What Is a 501(c)(3) Tax-Exempt Organization?
What Is a 501(c)(3) Nonprofit?
Covered by Section 501(c) of the United States Internal Revenue Code, nonprofits, in general, are called 501(c) organizations. Under that code, many types of organizations receive some exemption from federal income taxes.
The most common type of nonprofit organization, the 501(c)(3), is the one we are most likely to think of when we imagine a “nonprofit.” They are the charities to which we turn for help and that we support with our tax-deductible donations. This type of nonprofit is called a charitable nonprofit, a public nonprofit, or simply a charity.
To achieve tax exemption as a 501(c)(3) nonprofit, the organization must serve one or more of these purposes:
- testing for public safety
- fostering amateur sports competition
- preventing cruelty to children or animals.
Also, "charitable" organizations must go further by explaining how they serve the public good. The IRS states:
Charitable Organizations If your organization is applying for recognition of exemption as a charitable organization, it must show that it is organized and operated for purposes that are beneficial to the public interest. Some examples of this type of organization are those organized for the:
• Relief of the poor, the distressed, or the underprivileged,
• Advancement of religion,
• Advancement of education or science,
• Erection or maintenance of public buildings, monuments, or works,
• Lessening the burdens of government,
• Lessening of neighborhood tensions,
• Elimination of prejudice and discrimination,
• Defense of human and civil rights secured by law, and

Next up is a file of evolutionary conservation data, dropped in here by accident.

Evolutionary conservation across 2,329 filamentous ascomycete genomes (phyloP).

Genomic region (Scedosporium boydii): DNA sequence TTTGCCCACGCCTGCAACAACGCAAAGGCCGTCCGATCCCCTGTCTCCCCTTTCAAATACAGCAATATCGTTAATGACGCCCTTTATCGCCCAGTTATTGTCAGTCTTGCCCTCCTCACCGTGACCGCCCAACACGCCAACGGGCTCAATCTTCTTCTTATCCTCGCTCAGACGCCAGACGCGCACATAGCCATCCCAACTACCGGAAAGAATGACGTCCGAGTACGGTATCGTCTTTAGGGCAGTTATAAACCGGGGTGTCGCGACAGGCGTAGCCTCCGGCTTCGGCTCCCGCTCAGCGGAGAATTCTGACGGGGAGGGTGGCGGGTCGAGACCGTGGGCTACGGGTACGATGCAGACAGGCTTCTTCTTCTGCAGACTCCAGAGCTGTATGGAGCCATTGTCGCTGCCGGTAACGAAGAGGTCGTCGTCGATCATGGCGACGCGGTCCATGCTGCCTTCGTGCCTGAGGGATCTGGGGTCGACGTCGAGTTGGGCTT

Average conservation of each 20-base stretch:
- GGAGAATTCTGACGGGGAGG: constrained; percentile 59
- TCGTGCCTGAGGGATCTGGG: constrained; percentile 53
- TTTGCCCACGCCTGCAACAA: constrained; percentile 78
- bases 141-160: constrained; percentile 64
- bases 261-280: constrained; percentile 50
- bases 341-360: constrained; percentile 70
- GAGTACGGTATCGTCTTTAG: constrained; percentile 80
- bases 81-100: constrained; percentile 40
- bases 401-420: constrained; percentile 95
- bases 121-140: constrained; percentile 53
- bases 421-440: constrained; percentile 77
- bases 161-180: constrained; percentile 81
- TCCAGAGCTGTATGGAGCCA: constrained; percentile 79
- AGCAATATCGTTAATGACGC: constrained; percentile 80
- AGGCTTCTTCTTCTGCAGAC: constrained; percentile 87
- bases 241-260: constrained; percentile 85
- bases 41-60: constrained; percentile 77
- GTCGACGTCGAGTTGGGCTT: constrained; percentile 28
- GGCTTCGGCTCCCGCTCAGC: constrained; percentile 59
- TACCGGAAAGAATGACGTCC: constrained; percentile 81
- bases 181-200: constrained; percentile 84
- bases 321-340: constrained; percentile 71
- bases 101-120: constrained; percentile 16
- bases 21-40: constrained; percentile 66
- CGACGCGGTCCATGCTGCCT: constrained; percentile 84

• Combating community deterioration and juvenile delinquency.
Typical qualifying organizations for the charitable designation include
- Nursing homes,
- Parent-teacher associations,
- Charitable hospitals,
- Alumni associations,
- Chapters of the Red Cross or Salvation Army, Boys' or Girl's clubs, and
501(c)(3) Charitable Nonprofits Fall into Two Categories
The first is a public charity. The IRS defines a public charity as “not a private foundation.” Public charities receive most of their income from the general public or the government. Public support must be broad rather than limited to a few people or families.
The second category is a private foundation. Foundations receive their income from investments and endowments rather than the general public.
In this article, we discuss the public charity. Learn more about private foundations at The History and Types of US Foundations.
The Requirements for 501(c)(3) Tax-Exempt Status
To receive the benefits of tax-exemption, a 501(c)(3) organization must meet several requirements beyond serving the charitable purposes listed above.
These requirements are:
- It must be organized and operated only for exempt purposes.
- It must not be organized or operated for the benefit of any private interest. Its net earnings may not benefit any private shareholder or individual. Nonprofits can make a profit, but that profit must support charitable purposes only.
- It is restricted in its political and lobbying activities.